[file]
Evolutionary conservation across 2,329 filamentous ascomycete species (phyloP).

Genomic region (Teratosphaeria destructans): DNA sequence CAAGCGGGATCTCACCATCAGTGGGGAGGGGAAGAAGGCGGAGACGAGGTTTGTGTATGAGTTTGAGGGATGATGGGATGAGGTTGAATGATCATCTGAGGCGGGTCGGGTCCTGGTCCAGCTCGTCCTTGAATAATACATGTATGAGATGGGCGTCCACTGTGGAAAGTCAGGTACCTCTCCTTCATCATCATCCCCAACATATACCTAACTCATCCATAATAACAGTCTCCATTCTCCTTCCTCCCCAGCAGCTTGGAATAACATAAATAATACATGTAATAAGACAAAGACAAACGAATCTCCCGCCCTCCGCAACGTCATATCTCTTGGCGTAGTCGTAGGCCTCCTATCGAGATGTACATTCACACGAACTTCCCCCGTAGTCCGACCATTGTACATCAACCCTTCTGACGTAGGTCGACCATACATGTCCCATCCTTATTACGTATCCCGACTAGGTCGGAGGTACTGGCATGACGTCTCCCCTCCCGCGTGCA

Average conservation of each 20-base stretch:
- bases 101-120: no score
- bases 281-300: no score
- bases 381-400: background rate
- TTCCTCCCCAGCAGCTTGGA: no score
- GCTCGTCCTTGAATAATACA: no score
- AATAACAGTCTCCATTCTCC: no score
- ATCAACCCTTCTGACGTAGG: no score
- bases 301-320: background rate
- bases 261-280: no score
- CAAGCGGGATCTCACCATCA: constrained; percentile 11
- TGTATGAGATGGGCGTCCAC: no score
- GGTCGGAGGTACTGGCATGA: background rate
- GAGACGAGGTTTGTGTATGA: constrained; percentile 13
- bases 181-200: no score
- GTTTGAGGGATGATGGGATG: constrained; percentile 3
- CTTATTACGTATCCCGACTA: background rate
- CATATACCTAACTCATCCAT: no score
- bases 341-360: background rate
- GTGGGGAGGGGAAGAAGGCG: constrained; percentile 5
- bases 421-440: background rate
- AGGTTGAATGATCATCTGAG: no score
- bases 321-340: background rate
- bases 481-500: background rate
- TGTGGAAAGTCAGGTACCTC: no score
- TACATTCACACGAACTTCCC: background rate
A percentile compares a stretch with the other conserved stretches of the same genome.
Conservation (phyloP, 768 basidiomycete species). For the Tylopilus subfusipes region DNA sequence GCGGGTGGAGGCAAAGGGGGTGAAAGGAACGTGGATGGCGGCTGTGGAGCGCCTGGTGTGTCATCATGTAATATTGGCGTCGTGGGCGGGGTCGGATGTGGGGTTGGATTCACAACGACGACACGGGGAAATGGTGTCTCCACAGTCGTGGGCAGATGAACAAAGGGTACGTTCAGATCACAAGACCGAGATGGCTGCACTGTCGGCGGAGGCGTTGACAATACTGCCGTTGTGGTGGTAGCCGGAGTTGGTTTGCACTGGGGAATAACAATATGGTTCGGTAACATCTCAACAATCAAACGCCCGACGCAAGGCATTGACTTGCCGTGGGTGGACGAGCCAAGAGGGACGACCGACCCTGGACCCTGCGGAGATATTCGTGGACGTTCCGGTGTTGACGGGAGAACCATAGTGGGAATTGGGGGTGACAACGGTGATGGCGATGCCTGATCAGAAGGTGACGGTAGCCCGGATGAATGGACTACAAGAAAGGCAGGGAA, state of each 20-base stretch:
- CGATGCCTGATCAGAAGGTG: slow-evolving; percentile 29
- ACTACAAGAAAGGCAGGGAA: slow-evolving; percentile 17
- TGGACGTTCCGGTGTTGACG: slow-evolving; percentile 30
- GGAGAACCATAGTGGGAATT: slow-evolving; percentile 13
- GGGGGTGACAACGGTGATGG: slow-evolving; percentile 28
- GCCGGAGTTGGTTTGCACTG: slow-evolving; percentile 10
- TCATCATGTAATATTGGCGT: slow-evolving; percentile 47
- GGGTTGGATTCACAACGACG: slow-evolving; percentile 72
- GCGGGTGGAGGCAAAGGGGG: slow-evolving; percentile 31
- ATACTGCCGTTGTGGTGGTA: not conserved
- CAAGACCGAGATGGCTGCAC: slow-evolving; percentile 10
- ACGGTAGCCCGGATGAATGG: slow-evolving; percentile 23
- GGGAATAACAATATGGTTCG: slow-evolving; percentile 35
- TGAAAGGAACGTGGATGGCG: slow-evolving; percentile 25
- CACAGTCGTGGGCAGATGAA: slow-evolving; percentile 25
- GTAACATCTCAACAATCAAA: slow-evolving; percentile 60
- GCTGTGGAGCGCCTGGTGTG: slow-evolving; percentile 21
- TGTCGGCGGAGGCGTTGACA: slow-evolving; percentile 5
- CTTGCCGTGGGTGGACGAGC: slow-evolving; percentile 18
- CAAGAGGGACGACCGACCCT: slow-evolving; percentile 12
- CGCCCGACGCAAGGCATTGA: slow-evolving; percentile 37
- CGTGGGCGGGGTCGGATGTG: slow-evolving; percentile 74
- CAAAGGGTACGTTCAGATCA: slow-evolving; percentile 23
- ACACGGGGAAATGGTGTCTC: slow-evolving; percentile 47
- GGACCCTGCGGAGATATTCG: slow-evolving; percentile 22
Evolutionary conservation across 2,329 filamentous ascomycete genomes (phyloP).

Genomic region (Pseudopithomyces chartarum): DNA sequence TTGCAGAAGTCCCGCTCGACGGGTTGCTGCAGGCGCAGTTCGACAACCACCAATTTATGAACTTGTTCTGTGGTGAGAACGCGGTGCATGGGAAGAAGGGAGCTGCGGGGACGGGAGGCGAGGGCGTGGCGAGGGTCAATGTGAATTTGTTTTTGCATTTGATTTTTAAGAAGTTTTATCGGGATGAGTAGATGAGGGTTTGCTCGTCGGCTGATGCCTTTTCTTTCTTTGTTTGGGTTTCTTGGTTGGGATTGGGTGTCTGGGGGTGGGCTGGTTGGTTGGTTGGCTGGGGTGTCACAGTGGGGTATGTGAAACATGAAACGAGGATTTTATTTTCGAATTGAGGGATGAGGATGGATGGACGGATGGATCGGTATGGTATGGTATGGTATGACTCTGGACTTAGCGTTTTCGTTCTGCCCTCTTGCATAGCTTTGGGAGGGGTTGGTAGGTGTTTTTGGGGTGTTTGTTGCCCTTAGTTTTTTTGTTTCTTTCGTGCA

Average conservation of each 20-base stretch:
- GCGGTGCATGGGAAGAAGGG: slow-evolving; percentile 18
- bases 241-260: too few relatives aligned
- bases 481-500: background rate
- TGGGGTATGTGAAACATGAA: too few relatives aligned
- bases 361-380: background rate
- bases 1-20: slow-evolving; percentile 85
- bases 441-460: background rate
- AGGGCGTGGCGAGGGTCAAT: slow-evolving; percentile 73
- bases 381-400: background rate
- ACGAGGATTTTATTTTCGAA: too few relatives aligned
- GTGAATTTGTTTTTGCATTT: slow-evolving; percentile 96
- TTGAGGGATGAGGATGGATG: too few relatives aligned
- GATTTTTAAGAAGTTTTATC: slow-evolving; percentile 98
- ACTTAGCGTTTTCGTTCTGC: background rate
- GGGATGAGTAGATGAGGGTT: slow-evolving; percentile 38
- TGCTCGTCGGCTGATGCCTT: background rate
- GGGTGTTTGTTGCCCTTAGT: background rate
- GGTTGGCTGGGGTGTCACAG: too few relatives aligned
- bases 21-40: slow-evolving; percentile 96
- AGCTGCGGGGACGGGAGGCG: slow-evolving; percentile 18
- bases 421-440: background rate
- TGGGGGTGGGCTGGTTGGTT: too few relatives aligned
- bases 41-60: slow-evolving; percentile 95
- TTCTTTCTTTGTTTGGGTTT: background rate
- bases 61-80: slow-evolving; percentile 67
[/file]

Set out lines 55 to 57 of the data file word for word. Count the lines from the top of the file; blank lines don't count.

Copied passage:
- GGACCCTGCGGAGATATTCG: slow-evolving; percentile 22
Evolutionary conservation across 2,329 filamentous ascomycete genomes (phyloP).

Genomic region (Pseudopithomyces chartarum): DNA sequence TTGCAGAAGTCCCGCTCGACGGGTTGCTGCAGGCGCAGTTCGACAACCACCAATTTATGAACTTGTTCTGTGGTGAGAACGCGGTGCATGGGAAGAAGGGAGCTGCGGGGACGGGAGGCGAGGGCGTGGCGAGGGTCAATGTGAATTTGTTTTTGCATTTGATTTTTAAGAAGTTTTATCGGGATGAGTAGATGAGGGTTTGCTCGTCGGCTGATGCCTTTTCTTTCTTTGTTTGGGTTTCTTGGTTGGGATTGGGTGTCTGGGGGTGGGCTGGTTGGTTGGTTGGCTGGGGTGTCACAGTGGGGTATGTGAAACATGAAACGAGGATTTTATTTTCGAATTGAGGGATGAGGATGGATGGACGGATGGATCGGTATGGTATGGTATGGTATGACTCTGGACTTAGCGTTTTCGTTCTGCCCTCTTGCATAGCTTTGGGAGGGGTTGGTAGGTGTTTTTGGGGTGTTTGTTGCCCTTAGTTTTTTTGTTTCTTTCGTGCA